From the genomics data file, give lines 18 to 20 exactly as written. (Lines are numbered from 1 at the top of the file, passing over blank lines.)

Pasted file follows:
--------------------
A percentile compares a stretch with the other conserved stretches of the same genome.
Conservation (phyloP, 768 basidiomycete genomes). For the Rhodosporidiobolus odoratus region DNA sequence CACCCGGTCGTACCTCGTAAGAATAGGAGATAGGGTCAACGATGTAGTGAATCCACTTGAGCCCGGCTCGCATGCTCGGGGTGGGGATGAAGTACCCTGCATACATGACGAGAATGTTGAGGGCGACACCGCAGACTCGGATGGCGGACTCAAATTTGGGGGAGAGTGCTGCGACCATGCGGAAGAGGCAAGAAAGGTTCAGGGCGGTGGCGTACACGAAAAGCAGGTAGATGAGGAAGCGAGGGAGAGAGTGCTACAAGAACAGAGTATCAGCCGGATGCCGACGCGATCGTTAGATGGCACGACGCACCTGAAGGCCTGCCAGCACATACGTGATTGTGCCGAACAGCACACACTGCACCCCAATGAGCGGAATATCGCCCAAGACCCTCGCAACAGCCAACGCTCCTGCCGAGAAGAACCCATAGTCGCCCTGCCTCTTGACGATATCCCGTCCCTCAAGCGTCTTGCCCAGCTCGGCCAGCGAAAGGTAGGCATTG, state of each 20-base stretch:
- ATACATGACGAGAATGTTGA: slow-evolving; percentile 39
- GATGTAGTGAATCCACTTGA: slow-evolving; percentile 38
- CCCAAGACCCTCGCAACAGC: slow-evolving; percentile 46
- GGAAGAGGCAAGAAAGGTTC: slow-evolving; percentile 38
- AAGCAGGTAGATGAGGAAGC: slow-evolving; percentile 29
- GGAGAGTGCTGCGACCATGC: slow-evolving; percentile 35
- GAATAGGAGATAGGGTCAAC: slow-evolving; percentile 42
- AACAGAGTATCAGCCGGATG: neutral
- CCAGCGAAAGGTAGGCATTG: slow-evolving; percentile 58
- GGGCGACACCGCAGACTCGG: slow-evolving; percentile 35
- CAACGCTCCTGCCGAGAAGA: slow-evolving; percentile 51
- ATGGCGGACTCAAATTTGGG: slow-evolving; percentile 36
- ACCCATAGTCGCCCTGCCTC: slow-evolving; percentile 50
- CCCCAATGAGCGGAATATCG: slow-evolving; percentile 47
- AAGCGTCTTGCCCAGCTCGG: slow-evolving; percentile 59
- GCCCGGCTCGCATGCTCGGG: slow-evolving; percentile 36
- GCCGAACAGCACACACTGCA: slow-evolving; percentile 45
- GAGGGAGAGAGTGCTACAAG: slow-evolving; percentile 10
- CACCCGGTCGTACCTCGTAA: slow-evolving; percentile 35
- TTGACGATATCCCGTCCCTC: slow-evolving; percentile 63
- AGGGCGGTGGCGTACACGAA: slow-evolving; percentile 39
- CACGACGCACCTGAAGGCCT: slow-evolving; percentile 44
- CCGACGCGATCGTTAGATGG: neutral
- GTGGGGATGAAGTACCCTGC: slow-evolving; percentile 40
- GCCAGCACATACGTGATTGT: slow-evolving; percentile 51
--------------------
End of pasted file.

- GCCCGGCTCGCATGCTCGGG: slow-evolving; percentile 36
- GCCGAACAGCACACACTGCA: slow-evolving; percentile 45
- GAGGGAGAGAGTGCTACAAG: slow-evolving; percentile 10